Rats can make extremely fine texture discriminations by “whisking” their vibrissa across the surface of an object.We have investigated
one hypothesis for the neuronal basis of texture representation by measuring how clusters of neurons in the barrel cortex of anesthetized rats encode the kinetic features of dinusoidal whisker vibrations. Mutual information analyses of spike counts led to a number of findings. Information about vibration kinetics became available as early as 6 msec after stimulus onset and reached a peak at 20–30 msec.
Vibration speed, proportional to the product of vibration amplitude (A) and frequency ( f ), was the kinetic property most reliably reported by cortical neurons. Indeed, by measuring information when the complete stimulus set was collapsed into feature-defined
groups, we found that neurons reduced the dimensionality of the stimulus from two features (A, f) to a single feature, the product Af.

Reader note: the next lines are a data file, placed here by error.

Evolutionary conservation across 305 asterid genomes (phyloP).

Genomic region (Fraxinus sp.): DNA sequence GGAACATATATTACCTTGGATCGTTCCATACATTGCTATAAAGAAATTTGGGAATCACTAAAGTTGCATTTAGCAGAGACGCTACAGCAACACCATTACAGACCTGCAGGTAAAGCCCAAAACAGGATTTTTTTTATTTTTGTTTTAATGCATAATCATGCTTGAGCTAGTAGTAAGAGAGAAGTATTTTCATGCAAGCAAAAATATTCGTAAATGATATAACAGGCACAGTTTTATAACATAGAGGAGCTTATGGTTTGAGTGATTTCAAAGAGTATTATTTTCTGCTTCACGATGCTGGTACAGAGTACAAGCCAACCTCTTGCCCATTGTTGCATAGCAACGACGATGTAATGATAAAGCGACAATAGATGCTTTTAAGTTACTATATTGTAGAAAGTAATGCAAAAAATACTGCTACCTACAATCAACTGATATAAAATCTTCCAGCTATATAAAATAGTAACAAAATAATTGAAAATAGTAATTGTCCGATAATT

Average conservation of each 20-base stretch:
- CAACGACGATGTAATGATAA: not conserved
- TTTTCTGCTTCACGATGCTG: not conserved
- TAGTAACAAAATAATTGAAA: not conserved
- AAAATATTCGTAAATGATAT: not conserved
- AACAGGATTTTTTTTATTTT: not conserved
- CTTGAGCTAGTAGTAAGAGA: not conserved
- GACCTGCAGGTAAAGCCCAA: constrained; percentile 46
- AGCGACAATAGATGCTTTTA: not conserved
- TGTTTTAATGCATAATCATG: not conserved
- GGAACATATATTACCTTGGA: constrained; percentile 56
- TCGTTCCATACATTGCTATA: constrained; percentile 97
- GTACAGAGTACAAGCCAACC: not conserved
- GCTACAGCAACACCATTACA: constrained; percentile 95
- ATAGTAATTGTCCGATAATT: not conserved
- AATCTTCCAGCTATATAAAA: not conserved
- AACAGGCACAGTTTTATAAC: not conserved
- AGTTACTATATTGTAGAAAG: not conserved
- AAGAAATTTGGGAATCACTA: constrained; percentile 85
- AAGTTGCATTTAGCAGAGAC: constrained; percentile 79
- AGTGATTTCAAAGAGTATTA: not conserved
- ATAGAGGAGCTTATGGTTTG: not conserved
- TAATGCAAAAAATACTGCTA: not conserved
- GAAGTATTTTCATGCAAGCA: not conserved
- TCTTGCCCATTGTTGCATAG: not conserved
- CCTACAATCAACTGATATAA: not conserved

Moreover, because different neurons encode stimuli in the same manner, information loss was negligible even when the activity of separate neuronal clusters was pooled. This suggests a decoding scheme whereby target neurons could capture all available information simply by summating the signals fromseparate barrel cortex neurons. These results indicate that neuronal population activity provides
sufficient information to allow nearly perfect discrimination of two vibrations, based on their deflection speeds, within a time scale comparable with that of a single whisking motion across a surface.